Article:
Issue 28 is the five-year renewal of Massillon Public Library’s current 2.9 mill, five-year renewal levy. This is the only operating levy that supports the Massillon Public Library.

The history of local levy funding for the library is:
2006 1.9 mill Operating Levy
2011 1.9 mill Replacement Levy
2015 1.9 mill Renewal plus 1 mill increase
2020 2.9 mill Renewal…NO NEW TAX

Taxes for the 2.9 mill, five-year Renewal levy would be collected January 2022 through December 2026. The levy will generate approximately $1,318,351 annually for its life.

People living in the School District of Massillon and the Villages of Brewster and Navarre may vote on this levy. Massillon City residents who live outside the school district boundaries will not vote on this levy.

The owner of a $100,000 home will pay $79.10 annually for the five-year levy. This is LESS than during the past five years.

The current operating levy provides 44% of the library’s operating budget, which in 2021 is anticipated to be $2,740,000, very close to 2017 levels.

The 2015 levy:
• Enabled the library to maintain hours and services. It also allowed for the library to restore most hours of operation per week that had been cut in 2009, including Sunday hours at Main, and to add Saturday hours at the Askren Branch for the first time.
• Expanded the Outreach department, which included the asbestos remediation of the bookmobile offices.
• Removed barriers to services, starting with the elimination of overdue fines for children and teens, and the addition of automatic renewals of materials for all patrons.
• Added new services such as Wi-Fi Hotspots that can be checked out, along with a circulating cake pan library.
• Increased programs for all ages.
• Expanded technology classes and added a Technology Trainer.
• Provided services library patrons expect, such as digital books, movies, and music that can be checked out with a library card.



1.68% of the state’s General Revenue Fund (GRF) is currently earmarked for the support of public libraries through the Public Library Fund (PLF), but that percentage decreases to 1.66% in July of 2021.

The State allocates PLF funds to each county based on a distribution formula established in the 1980s.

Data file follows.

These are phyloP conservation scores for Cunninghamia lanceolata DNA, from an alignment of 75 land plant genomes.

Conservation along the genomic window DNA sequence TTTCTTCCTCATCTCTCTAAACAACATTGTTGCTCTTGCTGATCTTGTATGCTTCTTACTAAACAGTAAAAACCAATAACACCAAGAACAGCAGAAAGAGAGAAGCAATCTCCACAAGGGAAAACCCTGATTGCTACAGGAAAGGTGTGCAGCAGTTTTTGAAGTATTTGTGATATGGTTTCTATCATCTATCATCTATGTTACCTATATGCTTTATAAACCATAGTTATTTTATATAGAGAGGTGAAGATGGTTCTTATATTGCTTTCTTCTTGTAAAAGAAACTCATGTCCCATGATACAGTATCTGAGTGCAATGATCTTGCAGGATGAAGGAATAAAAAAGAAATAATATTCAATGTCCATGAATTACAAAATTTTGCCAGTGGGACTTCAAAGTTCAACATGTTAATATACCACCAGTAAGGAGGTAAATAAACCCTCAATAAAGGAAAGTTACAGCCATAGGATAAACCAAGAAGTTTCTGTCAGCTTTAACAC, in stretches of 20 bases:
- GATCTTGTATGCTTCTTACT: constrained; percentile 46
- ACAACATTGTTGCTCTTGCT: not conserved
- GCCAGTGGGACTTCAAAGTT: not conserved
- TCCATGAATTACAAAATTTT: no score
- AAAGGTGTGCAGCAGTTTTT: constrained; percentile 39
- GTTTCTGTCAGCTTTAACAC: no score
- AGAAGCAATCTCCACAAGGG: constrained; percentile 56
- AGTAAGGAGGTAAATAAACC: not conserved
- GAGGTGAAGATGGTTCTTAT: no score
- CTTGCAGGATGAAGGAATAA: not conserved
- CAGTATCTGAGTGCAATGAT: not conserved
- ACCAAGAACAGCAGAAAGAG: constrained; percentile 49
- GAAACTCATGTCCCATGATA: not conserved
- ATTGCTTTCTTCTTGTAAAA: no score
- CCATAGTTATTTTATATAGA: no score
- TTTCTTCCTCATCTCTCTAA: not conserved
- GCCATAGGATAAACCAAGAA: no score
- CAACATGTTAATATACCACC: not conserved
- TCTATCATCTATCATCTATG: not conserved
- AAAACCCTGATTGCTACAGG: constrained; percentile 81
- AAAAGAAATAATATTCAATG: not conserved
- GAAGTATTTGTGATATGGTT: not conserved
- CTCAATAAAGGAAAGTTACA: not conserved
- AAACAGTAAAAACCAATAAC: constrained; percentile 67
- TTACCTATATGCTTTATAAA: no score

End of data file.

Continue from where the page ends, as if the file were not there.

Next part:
The PLF funds allocated to Stark County are then distributed by the Stark County Budget Commission according to a usage formula agreed upon by all 7 of the county’s library boards. The factors determining the division of state PLF funds in Stark County are: Circulation; Square Footage; Population plus Cardholders; Number of FTE (staff); Door Count plus Website Visits; Amount spent on materials and technology.

Of that PLF money distributed in Stark County, approximately 11% supports the Massillon Public Library. The rest supports the other six library systems in the county.

Because of cuts since 2009, Ohio’s public libraries are currently funded from state dollars at the same level as 1997. All told, the PLF has experienced a 26% decrease in the last twenty years.

The FY21 budget brings the worry of additional decreases to library funding due to the COVID-19 pandemic and its statewide impact on sales and income tax collections.

In 2004, only 73 of Ohio’s 251 public libraries had local operating levies. In 2020, 201 public libraries rely on local dollars through operating levies. The local dollars have made the difference in keeping libraries open.

Other small sources of revenue for the library include:
– Overdue fines and fees for lost materials (approximately $12,000 per year)
– Grants and Donations (an unpredictable revenue; some are earmarked for certain projects, like capital improvements)


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